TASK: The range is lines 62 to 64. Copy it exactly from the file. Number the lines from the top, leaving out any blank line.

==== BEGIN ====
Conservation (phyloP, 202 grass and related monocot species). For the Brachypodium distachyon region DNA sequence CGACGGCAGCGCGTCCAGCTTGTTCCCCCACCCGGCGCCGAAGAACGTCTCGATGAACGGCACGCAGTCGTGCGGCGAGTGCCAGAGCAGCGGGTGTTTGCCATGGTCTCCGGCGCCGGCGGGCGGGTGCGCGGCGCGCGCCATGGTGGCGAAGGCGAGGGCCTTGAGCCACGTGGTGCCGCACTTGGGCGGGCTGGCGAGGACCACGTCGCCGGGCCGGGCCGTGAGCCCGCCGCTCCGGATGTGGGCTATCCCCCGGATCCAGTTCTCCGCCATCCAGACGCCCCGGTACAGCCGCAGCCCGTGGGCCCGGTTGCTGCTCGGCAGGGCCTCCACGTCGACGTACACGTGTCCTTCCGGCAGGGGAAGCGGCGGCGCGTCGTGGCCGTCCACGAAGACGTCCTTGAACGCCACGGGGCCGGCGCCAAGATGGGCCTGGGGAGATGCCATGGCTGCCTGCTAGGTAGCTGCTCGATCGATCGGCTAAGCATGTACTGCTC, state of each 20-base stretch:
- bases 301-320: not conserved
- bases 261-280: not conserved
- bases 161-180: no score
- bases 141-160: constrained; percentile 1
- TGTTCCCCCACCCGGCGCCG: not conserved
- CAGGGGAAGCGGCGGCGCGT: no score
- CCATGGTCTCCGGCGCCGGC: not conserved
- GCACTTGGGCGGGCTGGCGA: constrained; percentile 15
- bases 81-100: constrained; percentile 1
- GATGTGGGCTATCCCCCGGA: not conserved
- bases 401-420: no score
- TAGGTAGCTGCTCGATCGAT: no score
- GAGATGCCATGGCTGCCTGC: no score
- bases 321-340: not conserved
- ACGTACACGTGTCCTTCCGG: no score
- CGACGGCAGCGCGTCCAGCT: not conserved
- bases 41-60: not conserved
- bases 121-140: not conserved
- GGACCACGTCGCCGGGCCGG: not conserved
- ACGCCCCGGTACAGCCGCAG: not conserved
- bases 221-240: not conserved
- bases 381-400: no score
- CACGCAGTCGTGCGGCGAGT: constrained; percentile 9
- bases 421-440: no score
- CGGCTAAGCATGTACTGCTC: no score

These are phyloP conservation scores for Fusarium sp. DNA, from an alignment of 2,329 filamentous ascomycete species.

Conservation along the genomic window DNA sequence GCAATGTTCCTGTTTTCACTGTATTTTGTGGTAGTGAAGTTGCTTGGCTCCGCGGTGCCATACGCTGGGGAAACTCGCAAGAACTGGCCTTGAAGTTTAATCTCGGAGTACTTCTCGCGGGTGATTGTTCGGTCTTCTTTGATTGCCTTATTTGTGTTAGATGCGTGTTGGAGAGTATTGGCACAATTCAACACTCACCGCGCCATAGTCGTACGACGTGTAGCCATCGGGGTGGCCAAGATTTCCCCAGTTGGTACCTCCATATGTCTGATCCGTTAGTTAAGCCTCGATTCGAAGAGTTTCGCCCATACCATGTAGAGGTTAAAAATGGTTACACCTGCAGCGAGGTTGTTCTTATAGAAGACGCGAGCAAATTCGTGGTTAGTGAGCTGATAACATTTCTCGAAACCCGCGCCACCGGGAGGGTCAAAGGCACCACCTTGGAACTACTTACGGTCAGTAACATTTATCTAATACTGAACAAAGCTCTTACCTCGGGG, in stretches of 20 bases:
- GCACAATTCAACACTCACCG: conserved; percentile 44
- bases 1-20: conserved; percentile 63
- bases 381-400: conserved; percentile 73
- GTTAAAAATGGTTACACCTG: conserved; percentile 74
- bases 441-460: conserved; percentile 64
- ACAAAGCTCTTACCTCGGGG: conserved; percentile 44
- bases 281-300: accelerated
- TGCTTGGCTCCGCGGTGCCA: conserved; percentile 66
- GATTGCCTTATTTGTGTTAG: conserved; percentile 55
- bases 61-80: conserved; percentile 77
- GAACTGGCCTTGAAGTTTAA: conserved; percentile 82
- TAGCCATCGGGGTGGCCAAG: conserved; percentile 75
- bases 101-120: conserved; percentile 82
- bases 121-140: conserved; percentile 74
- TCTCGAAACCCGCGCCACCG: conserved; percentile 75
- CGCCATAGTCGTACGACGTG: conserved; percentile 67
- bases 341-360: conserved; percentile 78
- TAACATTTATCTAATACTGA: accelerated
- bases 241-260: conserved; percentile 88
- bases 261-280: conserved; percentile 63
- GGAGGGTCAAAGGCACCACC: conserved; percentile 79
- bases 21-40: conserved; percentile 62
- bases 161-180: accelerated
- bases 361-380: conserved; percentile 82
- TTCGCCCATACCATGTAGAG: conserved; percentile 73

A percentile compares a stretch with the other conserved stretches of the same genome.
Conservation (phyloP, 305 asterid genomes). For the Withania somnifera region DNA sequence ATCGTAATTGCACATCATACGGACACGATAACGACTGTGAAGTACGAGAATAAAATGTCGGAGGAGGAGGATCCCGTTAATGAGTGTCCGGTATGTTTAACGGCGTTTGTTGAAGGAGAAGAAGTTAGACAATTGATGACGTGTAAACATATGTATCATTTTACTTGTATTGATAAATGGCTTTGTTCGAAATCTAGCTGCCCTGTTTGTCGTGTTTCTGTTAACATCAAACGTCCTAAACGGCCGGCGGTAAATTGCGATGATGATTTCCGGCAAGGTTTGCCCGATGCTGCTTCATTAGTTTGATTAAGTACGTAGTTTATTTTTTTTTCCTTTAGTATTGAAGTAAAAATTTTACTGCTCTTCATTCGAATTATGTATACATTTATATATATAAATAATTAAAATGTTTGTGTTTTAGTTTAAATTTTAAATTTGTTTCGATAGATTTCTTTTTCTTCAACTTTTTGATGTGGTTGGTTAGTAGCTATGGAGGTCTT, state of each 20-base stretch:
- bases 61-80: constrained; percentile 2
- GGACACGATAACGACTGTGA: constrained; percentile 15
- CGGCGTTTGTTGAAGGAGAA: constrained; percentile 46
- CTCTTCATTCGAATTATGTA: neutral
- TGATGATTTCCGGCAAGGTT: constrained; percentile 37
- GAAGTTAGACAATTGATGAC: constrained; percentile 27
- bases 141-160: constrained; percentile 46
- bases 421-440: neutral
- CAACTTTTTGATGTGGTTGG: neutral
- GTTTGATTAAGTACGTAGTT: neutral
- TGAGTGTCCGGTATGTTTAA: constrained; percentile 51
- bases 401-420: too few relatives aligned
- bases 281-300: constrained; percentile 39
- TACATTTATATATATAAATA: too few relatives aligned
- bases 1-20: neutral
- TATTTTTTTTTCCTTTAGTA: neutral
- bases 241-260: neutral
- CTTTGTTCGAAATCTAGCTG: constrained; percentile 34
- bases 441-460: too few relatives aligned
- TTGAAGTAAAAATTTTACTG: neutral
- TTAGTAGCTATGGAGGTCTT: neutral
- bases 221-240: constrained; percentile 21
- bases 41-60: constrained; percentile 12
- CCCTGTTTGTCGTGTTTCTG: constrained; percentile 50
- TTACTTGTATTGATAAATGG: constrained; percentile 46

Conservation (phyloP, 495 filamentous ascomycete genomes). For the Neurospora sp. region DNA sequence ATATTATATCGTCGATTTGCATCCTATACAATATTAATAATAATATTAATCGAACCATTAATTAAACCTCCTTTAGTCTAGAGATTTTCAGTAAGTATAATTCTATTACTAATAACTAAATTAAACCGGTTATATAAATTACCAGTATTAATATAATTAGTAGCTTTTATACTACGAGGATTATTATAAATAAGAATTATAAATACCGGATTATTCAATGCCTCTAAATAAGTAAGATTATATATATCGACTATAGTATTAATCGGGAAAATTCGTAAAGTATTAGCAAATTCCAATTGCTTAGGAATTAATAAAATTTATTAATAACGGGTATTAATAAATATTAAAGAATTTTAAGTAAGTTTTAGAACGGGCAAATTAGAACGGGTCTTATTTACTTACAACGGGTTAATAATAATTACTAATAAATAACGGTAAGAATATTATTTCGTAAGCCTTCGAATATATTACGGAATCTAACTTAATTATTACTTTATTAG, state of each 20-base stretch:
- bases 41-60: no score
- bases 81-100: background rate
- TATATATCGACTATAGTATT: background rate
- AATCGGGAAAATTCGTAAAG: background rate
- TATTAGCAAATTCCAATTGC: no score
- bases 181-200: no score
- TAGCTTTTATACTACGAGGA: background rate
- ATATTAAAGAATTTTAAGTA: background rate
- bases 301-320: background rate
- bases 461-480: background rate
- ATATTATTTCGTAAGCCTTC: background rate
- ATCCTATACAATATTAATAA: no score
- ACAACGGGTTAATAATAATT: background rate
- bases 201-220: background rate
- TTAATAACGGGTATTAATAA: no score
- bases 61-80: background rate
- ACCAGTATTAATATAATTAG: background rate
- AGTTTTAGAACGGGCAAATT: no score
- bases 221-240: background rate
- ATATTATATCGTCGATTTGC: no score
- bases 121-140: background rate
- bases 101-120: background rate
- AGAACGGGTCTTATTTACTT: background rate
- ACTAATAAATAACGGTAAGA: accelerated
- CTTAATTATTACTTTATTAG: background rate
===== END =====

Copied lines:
- bases 141-160: constrained; percentile 46
- bases 421-440: neutral
- CAACTTTTTGATGTGGTTGG: neutral